If you’re coming to this site, then you’re most likely a fellow reader. Which means during these unsettled times, like us, when you can, you take refuge in what has always been a solace to you — books. That’s often a connecting thread amongst readers, though how we find that needed comfort varies.
Some of us may find it by learning as much as we can about what’s scaring us, tracking the idea of “knowledge is power” and so giving us a semblance of control, even if it’s illusory. Even if we know it’s illusory. So we read everything on this particular virus, or infectious diseases, or histories of, say, the Spanish Flu. Other may go the opposite path, turning away from the too-real world and diving headlong into fantasy, the more removed from our own world the better. Give me dragons! Give me invincible Dark Lords overcome! Or maybe we’ll go the obvious route: I’m feeling sad; I’ll find a book that will make me laugh (or read some Pratchett and kill two birds with one tome).
Some of us, we know who we are, take that and spin it 180. This world is making me sad; I’ll find a made-up one even sadder. Give me something that breaks my heart (but in, you know, a good way). Or, in a similar vein, this feels like the end of the world? Fine, screw you real world! I’ll read about the actual end of the world, dammit. I’m looking at you Station Eleven, Oryx and Crake, The Stand, or (combining break-my-heart with End-of-the World), you The Road. Or (combining End of the World with Make Me Laugh), you Cat’s Cradle or Shaun of the Dead (ok, ok, it’s a movie, even readers turn on the TV now and then).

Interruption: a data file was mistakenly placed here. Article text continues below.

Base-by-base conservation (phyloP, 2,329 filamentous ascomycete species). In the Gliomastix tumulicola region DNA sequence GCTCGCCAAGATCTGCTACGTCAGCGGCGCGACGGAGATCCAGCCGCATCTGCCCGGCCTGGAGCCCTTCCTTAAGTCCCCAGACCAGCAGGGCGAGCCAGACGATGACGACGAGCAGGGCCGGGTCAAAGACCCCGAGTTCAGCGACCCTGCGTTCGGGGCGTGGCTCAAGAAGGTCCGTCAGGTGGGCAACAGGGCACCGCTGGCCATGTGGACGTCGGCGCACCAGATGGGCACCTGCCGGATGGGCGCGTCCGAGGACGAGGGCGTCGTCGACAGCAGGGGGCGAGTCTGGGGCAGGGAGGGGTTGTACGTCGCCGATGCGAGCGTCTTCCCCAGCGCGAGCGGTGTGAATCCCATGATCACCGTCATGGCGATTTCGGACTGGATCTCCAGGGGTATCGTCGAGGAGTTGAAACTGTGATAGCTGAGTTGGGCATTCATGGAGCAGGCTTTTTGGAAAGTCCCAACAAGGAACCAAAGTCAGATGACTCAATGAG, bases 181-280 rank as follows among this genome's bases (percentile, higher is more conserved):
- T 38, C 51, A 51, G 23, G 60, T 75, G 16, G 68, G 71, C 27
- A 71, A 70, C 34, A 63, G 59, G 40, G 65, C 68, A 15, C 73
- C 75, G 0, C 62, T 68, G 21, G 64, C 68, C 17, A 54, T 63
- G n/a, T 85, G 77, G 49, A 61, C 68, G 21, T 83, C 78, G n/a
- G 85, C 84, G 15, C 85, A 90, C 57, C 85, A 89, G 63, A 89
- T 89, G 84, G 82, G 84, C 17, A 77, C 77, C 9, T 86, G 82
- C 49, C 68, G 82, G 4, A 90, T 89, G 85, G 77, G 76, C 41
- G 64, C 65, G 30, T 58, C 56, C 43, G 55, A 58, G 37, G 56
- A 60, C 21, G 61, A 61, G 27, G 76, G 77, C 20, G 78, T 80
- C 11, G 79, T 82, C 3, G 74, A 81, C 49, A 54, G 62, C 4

Possibly it’s a dip into the formulaic. Give me a mystery series with the same beats: complaint about the ex-wife/ex-husband on page 31, wrong accusation on page 115, argument with the boss on page 154, second murder on page 167, cue big reveal. Or a dip into the warmly familiar. Slipping into that well-read, dog-eared, spine-tired copy of LoTR or The Little Prince, or something by Toni Morrison, Jane Austen, Anne Tyler (really, is there anyone more warmly comforting than Anne Tyler?). Or going back to a more innocent time, an Andre Norton or Lloyd Alexander. Hell, I may just go back to The Wonderful Flight to the Mushroom Planet (and yes, I do have a copy… And the sequels).
So what about you? Are you reading? More or less? As usual or has something changed? Has this virus, which has changed so much about our world and our lives, changed anything about your reading as well? Let us know how you’re doing and how you’re reading.
And now, I have to go find that Mushroom Planet book… (I’m lying; I know exactly what shelf it’s on.)
As usual, one commenter will choose a book from our stacks.